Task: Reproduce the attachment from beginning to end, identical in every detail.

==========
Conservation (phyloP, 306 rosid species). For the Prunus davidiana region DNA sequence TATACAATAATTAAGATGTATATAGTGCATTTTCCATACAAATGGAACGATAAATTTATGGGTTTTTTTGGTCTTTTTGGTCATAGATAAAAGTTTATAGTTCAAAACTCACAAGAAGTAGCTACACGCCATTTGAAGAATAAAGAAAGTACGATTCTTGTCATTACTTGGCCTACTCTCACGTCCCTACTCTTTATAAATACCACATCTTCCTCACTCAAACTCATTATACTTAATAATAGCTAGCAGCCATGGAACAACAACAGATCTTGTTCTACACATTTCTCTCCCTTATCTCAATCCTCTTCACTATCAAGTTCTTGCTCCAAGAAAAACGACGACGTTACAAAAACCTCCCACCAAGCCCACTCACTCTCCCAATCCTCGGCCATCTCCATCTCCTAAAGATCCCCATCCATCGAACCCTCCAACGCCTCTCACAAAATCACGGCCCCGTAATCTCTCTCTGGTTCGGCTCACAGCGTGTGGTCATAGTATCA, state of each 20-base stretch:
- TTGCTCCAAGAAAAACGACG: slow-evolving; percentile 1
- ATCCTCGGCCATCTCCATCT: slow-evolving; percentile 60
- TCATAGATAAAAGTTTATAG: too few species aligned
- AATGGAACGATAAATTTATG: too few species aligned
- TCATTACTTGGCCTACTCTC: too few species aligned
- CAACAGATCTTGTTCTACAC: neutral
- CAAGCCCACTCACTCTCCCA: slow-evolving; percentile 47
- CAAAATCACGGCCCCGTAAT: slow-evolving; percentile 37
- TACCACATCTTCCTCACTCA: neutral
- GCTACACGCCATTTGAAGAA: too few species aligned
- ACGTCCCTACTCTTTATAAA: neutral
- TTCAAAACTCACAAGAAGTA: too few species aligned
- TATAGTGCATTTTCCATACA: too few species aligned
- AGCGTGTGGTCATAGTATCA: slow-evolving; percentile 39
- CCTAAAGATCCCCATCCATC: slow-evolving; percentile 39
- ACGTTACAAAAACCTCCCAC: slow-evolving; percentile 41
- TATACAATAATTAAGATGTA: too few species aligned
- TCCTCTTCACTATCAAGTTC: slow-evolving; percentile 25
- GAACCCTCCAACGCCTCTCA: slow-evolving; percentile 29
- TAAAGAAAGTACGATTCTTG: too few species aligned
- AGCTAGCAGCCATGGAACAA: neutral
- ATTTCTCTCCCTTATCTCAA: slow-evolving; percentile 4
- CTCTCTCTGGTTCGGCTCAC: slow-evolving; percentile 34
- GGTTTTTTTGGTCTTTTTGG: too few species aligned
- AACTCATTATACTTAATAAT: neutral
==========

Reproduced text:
Conservation (phyloP, 306 rosid species). For the Prunus davidiana region DNA sequence TATACAATAATTAAGATGTATATAGTGCATTTTCCATACAAATGGAACGATAAATTTATGGGTTTTTTTGGTCTTTTTGGTCATAGATAAAAGTTTATAGTTCAAAACTCACAAGAAGTAGCTACACGCCATTTGAAGAATAAAGAAAGTACGATTCTTGTCATTACTTGGCCTACTCTCACGTCCCTACTCTTTATAAATACCACATCTTCCTCACTCAAACTCATTATACTTAATAATAGCTAGCAGCCATGGAACAACAACAGATCTTGTTCTACACATTTCTCTCCCTTATCTCAATCCTCTTCACTATCAAGTTCTTGCTCCAAGAAAAACGACGACGTTACAAAAACCTCCCACCAAGCCCACTCACTCTCCCAATCCTCGGCCATCTCCATCTCCTAAAGATCCCCATCCATCGAACCCTCCAACGCCTCTCACAAAATCACGGCCCCGTAATCTCTCTCTGGTTCGGCTCACAGCGTGTGGTCATAGTATCA, state of each 20-base stretch:
- TTGCTCCAAGAAAAACGACG: slow-evolving; percentile 1
- ATCCTCGGCCATCTCCATCT: slow-evolving; percentile 60
- TCATAGATAAAAGTTTATAG: too few species aligned
- AATGGAACGATAAATTTATG: too few species aligned
- TCATTACTTGGCCTACTCTC: too few species aligned
- CAACAGATCTTGTTCTACAC: neutral
- CAAGCCCACTCACTCTCCCA: slow-evolving; percentile 47
- CAAAATCACGGCCCCGTAAT: slow-evolving; percentile 37
- TACCACATCTTCCTCACTCA: neutral
- GCTACACGCCATTTGAAGAA: too few species aligned
- ACGTCCCTACTCTTTATAAA: neutral
- TTCAAAACTCACAAGAAGTA: too few species aligned
- TATAGTGCATTTTCCATACA: too few species aligned
- AGCGTGTGGTCATAGTATCA: slow-evolving; percentile 39
- CCTAAAGATCCCCATCCATC: slow-evolving; percentile 39
- ACGTTACAAAAACCTCCCAC: slow-evolving; percentile 41
- TATACAATAATTAAGATGTA: too few species aligned
- TCCTCTTCACTATCAAGTTC: slow-evolving; percentile 25
- GAACCCTCCAACGCCTCTCA: slow-evolving; percentile 29
- TAAAGAAAGTACGATTCTTG: too few species aligned
- AGCTAGCAGCCATGGAACAA: neutral
- ATTTCTCTCCCTTATCTCAA: slow-evolving; percentile 4
- CTCTCTCTGGTTCGGCTCAC: slow-evolving; percentile 34
- GGTTTTTTTGGTCTTTTTGG: too few species aligned
- AACTCATTATACTTAATAAT: neutral